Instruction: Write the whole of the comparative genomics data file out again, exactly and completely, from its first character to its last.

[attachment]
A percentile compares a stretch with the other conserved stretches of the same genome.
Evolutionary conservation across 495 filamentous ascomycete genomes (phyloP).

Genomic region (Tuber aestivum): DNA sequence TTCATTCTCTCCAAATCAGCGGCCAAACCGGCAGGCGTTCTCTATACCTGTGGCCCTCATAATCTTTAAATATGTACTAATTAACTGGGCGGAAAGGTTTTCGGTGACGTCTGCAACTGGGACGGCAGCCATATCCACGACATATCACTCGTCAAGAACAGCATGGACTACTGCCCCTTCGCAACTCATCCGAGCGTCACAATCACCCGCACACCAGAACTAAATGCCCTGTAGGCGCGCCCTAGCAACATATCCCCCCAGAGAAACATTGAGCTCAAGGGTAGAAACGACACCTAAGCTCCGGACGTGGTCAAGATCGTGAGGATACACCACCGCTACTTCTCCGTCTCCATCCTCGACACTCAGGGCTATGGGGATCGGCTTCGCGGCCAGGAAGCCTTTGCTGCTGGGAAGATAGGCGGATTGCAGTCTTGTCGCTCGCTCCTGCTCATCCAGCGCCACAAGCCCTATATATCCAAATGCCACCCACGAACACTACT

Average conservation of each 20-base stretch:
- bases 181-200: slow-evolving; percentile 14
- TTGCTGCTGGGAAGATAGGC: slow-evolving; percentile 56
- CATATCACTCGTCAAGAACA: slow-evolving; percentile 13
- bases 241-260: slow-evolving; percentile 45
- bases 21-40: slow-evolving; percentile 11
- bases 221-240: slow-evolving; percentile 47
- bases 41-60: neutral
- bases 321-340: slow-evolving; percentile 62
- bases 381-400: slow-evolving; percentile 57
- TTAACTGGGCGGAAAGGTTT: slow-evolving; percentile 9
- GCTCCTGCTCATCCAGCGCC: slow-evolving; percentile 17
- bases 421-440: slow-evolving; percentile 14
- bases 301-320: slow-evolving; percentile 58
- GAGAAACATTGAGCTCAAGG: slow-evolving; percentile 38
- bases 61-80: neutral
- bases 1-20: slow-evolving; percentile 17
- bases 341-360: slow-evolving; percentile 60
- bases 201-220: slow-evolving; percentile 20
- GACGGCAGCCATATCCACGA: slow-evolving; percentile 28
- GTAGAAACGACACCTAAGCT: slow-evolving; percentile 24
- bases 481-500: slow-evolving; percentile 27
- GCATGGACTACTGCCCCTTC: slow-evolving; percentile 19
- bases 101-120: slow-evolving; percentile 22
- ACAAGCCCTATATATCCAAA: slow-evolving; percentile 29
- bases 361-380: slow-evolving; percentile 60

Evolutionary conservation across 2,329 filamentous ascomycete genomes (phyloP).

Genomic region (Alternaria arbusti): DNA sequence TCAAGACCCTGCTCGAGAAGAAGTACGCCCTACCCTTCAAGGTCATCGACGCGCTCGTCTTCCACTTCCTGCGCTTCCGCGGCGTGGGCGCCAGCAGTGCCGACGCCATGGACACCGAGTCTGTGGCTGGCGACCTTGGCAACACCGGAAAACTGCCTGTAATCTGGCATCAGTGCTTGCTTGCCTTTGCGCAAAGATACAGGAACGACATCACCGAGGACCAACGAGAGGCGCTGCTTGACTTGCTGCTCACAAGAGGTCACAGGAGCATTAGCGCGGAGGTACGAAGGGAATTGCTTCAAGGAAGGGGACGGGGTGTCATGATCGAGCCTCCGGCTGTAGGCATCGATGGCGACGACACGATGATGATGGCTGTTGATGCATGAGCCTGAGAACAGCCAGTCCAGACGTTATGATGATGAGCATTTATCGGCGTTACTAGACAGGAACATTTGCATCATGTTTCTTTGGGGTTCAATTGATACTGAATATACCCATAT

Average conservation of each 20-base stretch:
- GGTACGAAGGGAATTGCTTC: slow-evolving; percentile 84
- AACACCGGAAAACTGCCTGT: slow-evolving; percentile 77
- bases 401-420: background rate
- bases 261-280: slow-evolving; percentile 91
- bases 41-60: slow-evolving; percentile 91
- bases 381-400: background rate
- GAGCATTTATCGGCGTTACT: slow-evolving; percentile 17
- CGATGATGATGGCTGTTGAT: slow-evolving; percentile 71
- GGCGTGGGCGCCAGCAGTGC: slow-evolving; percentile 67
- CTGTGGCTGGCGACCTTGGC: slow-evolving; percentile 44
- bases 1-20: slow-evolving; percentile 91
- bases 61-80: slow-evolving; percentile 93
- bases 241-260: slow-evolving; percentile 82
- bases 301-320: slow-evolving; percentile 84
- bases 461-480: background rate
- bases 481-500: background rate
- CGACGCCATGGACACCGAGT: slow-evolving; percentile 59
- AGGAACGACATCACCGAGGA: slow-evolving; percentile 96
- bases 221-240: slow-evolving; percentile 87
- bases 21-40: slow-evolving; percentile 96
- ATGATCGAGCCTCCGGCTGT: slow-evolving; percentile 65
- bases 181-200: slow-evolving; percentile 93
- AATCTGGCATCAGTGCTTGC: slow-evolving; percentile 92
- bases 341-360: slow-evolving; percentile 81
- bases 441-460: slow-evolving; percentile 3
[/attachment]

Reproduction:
A percentile compares a stretch with the other conserved stretches of the same genome.
Evolutionary conservation across 495 filamentous ascomycete genomes (phyloP).

Genomic region (Tuber aestivum): DNA sequence TTCATTCTCTCCAAATCAGCGGCCAAACCGGCAGGCGTTCTCTATACCTGTGGCCCTCATAATCTTTAAATATGTACTAATTAACTGGGCGGAAAGGTTTTCGGTGACGTCTGCAACTGGGACGGCAGCCATATCCACGACATATCACTCGTCAAGAACAGCATGGACTACTGCCCCTTCGCAACTCATCCGAGCGTCACAATCACCCGCACACCAGAACTAAATGCCCTGTAGGCGCGCCCTAGCAACATATCCCCCCAGAGAAACATTGAGCTCAAGGGTAGAAACGACACCTAAGCTCCGGACGTGGTCAAGATCGTGAGGATACACCACCGCTACTTCTCCGTCTCCATCCTCGACACTCAGGGCTATGGGGATCGGCTTCGCGGCCAGGAAGCCTTTGCTGCTGGGAAGATAGGCGGATTGCAGTCTTGTCGCTCGCTCCTGCTCATCCAGCGCCACAAGCCCTATATATCCAAATGCCACCCACGAACACTACT

Average conservation of each 20-base stretch:
- bases 181-200: slow-evolving; percentile 14
- TTGCTGCTGGGAAGATAGGC: slow-evolving; percentile 56
- CATATCACTCGTCAAGAACA: slow-evolving; percentile 13
- bases 241-260: slow-evolving; percentile 45
- bases 21-40: slow-evolving; percentile 11
- bases 221-240: slow-evolving; percentile 47
- bases 41-60: neutral
- bases 321-340: slow-evolving; percentile 62
- bases 381-400: slow-evolving; percentile 57
- TTAACTGGGCGGAAAGGTTT: slow-evolving; percentile 9
- GCTCCTGCTCATCCAGCGCC: slow-evolving; percentile 17
- bases 421-440: slow-evolving; percentile 14
- bases 301-320: slow-evolving; percentile 58
- GAGAAACATTGAGCTCAAGG: slow-evolving; percentile 38
- bases 61-80: neutral
- bases 1-20: slow-evolving; percentile 17
- bases 341-360: slow-evolving; percentile 60
- bases 201-220: slow-evolving; percentile 20
- GACGGCAGCCATATCCACGA: slow-evolving; percentile 28
- GTAGAAACGACACCTAAGCT: slow-evolving; percentile 24
- bases 481-500: slow-evolving; percentile 27
- GCATGGACTACTGCCCCTTC: slow-evolving; percentile 19
- bases 101-120: slow-evolving; percentile 22
- ACAAGCCCTATATATCCAAA: slow-evolving; percentile 29
- bases 361-380: slow-evolving; percentile 60

Evolutionary conservation across 2,329 filamentous ascomycete genomes (phyloP).

Genomic region (Alternaria arbusti): DNA sequence TCAAGACCCTGCTCGAGAAGAAGTACGCCCTACCCTTCAAGGTCATCGACGCGCTCGTCTTCCACTTCCTGCGCTTCCGCGGCGTGGGCGCCAGCAGTGCCGACGCCATGGACACCGAGTCTGTGGCTGGCGACCTTGGCAACACCGGAAAACTGCCTGTAATCTGGCATCAGTGCTTGCTTGCCTTTGCGCAAAGATACAGGAACGACATCACCGAGGACCAACGAGAGGCGCTGCTTGACTTGCTGCTCACAAGAGGTCACAGGAGCATTAGCGCGGAGGTACGAAGGGAATTGCTTCAAGGAAGGGGACGGGGTGTCATGATCGAGCCTCCGGCTGTAGGCATCGATGGCGACGACACGATGATGATGGCTGTTGATGCATGAGCCTGAGAACAGCCAGTCCAGACGTTATGATGATGAGCATTTATCGGCGTTACTAGACAGGAACATTTGCATCATGTTTCTTTGGGGTTCAATTGATACTGAATATACCCATAT

Average conservation of each 20-base stretch:
- GGTACGAAGGGAATTGCTTC: slow-evolving; percentile 84
- AACACCGGAAAACTGCCTGT: slow-evolving; percentile 77
- bases 401-420: background rate
- bases 261-280: slow-evolving; percentile 91
- bases 41-60: slow-evolving; percentile 91
- bases 381-400: background rate
- GAGCATTTATCGGCGTTACT: slow-evolving; percentile 17
- CGATGATGATGGCTGTTGAT: slow-evolving; percentile 71
- GGCGTGGGCGCCAGCAGTGC: slow-evolving; percentile 67
- CTGTGGCTGGCGACCTTGGC: slow-evolving; percentile 44
- bases 1-20: slow-evolving; percentile 91
- bases 61-80: slow-evolving; percentile 93
- bases 241-260: slow-evolving; percentile 82
- bases 301-320: slow-evolving; percentile 84
- bases 461-480: background rate
- bases 481-500: background rate
- CGACGCCATGGACACCGAGT: slow-evolving; percentile 59
- AGGAACGACATCACCGAGGA: slow-evolving; percentile 96
- bases 221-240: slow-evolving; percentile 87
- bases 21-40: slow-evolving; percentile 96
- ATGATCGAGCCTCCGGCTGT: slow-evolving; percentile 65
- bases 181-200: slow-evolving; percentile 93
- AATCTGGCATCAGTGCTTGC: slow-evolving; percentile 92
- bases 341-360: slow-evolving; percentile 81
- bases 441-460: slow-evolving; percentile 3